The Guardian’s Social Care Network has recently asked the question “How do we give service users a voice?” yet the fact that the question needs to be asked does, perhaps, highlight what is wrong with the current social care system and why we need wholesale reform to achieve social care that meets the needs of those who need it.
The most obvious answer to the question is, simply, that we ask those who use the services and, more importantly listen to what they say. But, unfortunately we have such a fragmented and somewhat territorialised system that any messages have to pass, in the manner of Chinese Whispers, upwards towards those who make policy decisions via the agendas of the various parties involved.
If we start with the individual the person who will listen to them the most and who probably has the best rapport with them is the frontline care worker. There may be occasional contact with a social worker but my general experience this will only happen once or twice a year at reviews, obviously families will probably also be involved in listening to what the individual thinks about their care package.
The route for the care worker is obviously their own line management but that would require the care worker be given the time (and be paid for it!) to sit down with the manager to outline their discussions with the care user, how things could be done differently to meet their needs and how the care service an improve their overall care delivery.
From there the route upwards means the care provider talking to the local authority funding the care to pass on the individual’s views and what they want from their care package. Yet there are probably very few opportunities to do this except where reviews take place and there is almost certainly not enough time to discuss everything the user may have said over the intervening period and be more focused on the care plan in place. It is also at this point the Chinese Whispers can begin with the agenda of the provider being set.
For example a care user might have said they would prefer to have their care at a particular time and the care worker would have passed this on, but if the care provider was unable to facilitate this because of staffing levels etc then would they necessarily pass this on to the local authority, especially if they feared the contract could be passed to another company who could accommodate that.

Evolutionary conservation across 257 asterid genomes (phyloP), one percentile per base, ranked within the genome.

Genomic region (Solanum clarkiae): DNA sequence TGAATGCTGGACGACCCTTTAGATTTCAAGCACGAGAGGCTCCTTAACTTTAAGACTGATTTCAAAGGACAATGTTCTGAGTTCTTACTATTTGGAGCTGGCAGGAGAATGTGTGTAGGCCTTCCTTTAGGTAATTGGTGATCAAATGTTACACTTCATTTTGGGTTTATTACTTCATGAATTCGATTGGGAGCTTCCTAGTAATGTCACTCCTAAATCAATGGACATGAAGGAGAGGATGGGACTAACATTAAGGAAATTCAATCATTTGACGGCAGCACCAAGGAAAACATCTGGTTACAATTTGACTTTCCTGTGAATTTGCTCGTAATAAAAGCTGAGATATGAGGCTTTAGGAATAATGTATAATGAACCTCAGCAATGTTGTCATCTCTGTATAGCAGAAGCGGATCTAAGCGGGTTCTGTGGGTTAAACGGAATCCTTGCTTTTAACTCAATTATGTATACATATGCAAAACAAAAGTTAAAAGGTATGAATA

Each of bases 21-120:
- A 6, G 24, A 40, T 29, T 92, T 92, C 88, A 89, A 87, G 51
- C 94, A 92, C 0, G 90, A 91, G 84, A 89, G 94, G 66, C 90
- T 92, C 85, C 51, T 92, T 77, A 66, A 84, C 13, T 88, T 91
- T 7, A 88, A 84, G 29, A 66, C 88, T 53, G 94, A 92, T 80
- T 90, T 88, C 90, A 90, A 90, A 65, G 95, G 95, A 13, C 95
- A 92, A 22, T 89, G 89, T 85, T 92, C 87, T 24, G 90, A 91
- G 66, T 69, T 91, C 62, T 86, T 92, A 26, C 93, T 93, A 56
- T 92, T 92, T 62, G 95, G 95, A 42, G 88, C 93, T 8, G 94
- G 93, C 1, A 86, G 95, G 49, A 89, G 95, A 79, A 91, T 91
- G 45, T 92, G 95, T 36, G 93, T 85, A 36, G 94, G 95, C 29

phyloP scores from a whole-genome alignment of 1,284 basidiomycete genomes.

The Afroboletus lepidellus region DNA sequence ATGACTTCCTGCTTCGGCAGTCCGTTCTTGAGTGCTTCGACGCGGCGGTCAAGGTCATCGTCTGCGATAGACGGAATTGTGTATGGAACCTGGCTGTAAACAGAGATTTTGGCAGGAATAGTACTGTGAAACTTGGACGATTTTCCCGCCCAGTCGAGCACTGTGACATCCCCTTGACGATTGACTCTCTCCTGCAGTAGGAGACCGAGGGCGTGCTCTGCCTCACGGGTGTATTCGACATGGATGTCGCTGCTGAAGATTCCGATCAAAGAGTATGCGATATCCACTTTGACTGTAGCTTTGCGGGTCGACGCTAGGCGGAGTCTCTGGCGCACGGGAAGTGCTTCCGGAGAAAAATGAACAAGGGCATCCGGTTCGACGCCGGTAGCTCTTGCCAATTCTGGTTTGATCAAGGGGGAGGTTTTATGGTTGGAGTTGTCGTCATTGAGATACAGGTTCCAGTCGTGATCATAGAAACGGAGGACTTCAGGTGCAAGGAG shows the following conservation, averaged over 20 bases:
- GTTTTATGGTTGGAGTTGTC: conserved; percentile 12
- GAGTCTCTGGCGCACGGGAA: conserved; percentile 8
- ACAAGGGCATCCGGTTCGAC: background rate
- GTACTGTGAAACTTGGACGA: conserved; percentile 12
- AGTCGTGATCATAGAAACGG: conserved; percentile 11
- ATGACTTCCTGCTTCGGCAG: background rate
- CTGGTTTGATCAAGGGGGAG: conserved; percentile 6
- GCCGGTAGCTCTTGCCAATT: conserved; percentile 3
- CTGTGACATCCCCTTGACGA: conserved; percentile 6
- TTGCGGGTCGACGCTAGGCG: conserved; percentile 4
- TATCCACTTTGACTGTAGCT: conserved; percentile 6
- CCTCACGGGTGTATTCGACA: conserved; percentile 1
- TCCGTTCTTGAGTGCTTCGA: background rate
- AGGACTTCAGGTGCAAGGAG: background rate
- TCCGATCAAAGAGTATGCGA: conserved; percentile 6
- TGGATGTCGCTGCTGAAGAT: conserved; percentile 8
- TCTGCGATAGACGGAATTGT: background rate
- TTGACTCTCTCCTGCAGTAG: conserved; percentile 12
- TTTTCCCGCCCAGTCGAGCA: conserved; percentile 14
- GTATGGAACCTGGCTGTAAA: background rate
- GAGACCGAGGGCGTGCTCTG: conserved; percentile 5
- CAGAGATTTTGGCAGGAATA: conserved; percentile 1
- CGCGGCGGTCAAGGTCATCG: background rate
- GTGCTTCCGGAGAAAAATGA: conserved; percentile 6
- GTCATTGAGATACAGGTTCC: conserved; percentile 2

Once the care provider has passed on the views of the care user to the social worker then it will get passed along the upward line of the local authority where, to be brutally frank, it is likely to get lost or transform from the voice of an individual into a statistic aimed at proving why the authority should get more money from central Government. Of course the message may have to go through the NHS route and that is equally convoluted.
So by the time that the voice of the care service user gets to the Department of Health it has changed beyond recognition ceasing to be a voice and just one of many numbers that are processed by the bureaucracy of Westminster.
How do we stop this? Well the simply way is to ensure that all user comments about their care service are written down. This may seem a little old fashioned but it achieves one thing – the original message retains its value, unadulterated, on the way to the top. Yes it would generate a lot of paperwork (or e-paperwork!) but at least in Westminster they would have access to the qualitative data in addition to just the quantitative stuff!
In reality the problem is a fundamental one, the distance between the person using a service and the policy makers deciding what is best for individuals is an immense chasm with a rickety bridge connecting the two. The change in social care needs to address this, it needs to ensure there is a smoother, undistorted route for the users of care service to move up the line towards those who make the policy and hold the cash.
Not easy by any means but worthwhile it we are to achieve the best social care for those who need it.